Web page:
Aboriginal firms ready and able to get down to business
By Gordon Cole
The new financial year marks the beginning of new opportunities for WA’s Aboriginal business owners and the communities they represent.
From 1 July, the Aboriginal Procurement Policy commenced, which includes mandatory targets for State Government contracting with Aboriginal-owned businesses and organisations.
This economic watershed brings WA into line with the Commonwealth which has so far brought about significant investment in Aboriginal businesses through its Commonwealth Indigenous Procurement Policy, which started in 2015.
In its first two years, the IPP awarded 4880 contracts to 956 Aboriginal-owned businesses with a total value of $594 million. In the 2016-17 financial year $13.8 million of those contracts were awarded to 93 businesses in WA. For me and my fellow directors of the Noongar Chamber of Commerce and Industry (NCCI), the timing of Aboriginal Affairs Minister Ben Wyatt’s State policy could not be better.
We have been toiling away at building our commercial offerings, negotiating our way into the board rooms of corporations and in front of government decision-makers — seeking to demonstrate our value and explain the extraordinary social impact which is created when an Aboriginal-owned business is contracted.
We know an Aboriginal- owned business is 100 times more likely to employ Aboriginal staff than a non-Aboriginal owned business. We know the answer to many of our social ills lies in education, employment and economic participation. We are ready and willing to participate.
Nonetheless, we continue to be perplexed by the good will we encounter from CEOs, boards and tender panels who talk about how they want to get involved but still seem to have trouble turning it into something real. Now, with a clear and progressive State policy, we have a starting position to get the good will converted into signatures on paper and dollar signs on invoices. We can start some more serious discussions about getting on board with Aboriginal service providers, contractors and suppliers.
In March, the Department of Finance hosted an Aboriginal business forum where a whole host of providers were spruiking their wares. How heartening for this boy from Koondoola to see my friends and colleagues telling potential buyers about their businesses in security services, road contracting, event management, communications, recruitment, catering, landscaping, facility management, tourism, project management… you get the idea.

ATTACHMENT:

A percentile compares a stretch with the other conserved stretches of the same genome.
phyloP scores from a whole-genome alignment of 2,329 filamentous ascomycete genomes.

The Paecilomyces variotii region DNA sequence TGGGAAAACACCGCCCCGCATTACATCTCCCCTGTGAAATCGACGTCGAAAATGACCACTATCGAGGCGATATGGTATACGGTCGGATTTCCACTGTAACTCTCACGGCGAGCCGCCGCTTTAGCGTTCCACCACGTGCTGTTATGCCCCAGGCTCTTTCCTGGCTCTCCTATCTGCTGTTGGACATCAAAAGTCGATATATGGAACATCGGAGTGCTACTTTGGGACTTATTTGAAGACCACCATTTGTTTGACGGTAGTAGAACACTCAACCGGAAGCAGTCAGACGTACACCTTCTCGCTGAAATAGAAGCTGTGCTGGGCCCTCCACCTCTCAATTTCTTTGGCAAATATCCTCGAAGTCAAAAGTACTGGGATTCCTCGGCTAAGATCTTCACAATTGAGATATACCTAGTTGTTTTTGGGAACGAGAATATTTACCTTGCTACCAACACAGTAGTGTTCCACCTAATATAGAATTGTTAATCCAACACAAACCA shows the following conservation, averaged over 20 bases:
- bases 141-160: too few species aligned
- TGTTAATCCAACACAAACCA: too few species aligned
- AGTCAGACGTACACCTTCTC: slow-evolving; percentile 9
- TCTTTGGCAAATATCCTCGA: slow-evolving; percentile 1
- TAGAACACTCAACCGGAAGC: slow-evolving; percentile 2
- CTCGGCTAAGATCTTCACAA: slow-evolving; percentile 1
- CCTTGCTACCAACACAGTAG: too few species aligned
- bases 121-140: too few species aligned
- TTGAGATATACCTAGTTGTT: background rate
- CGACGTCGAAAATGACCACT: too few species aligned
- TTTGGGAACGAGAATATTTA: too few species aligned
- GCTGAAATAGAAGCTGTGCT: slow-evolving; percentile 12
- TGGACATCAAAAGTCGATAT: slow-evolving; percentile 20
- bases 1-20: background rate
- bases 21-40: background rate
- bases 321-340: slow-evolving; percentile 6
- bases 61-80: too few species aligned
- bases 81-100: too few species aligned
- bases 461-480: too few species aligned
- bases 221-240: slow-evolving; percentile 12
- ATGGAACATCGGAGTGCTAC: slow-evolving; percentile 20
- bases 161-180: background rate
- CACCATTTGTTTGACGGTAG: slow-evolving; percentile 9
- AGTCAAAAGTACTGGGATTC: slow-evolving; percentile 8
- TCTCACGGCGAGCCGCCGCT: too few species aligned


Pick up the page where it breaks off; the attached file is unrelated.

The range of Aboriginal- owned businesses is as broad and diverse as our community and the interests and passions we have as individuals and families. We are more than just beneficiaries of the economy, we are major contributors.
Just as many of Australia’s migrant families (and some of WA’s biggest businesses) have found strength and economic independence through family-run business, we often seek to work with our brothers, sisters, children and parents too.
The Aboriginal Procurement Policy starts with a one per cent target for Aboriginal procurement in 2018-19, meaning agencies will have to report against the proportion of their contracts (greater than $50,000) which have been awarded to Aboriginal owned businesses. By 2020-21, the target will be three per cent. While Mr Wyatt encourages application of the policy and achievement of the targets, any private entity hoping to secure a State Government contract is likely to be considered favourably if they can assist the agency to meet their targets while offering value for money.
As a business advocacy group for Aboriginal-owned businesses in the South-West, NCCI is working to connect our members with the broader business community. We believe in the commercial economy, contracts and jobs as the answer to addressing social disadvantage in our communities. We are unashamed to promote our purpose as “building capacity and wealth for Noongar people.” I can’t wait to see more Noongar faces involved in every aspect of the economy. I am optimistic about the opportunities. This is not about spending new money — it’s about investing consciously and creating a social impact far beyond the value of the contract.
Gordon Cole is chair of the Noongar Chamber of Commerce and Industry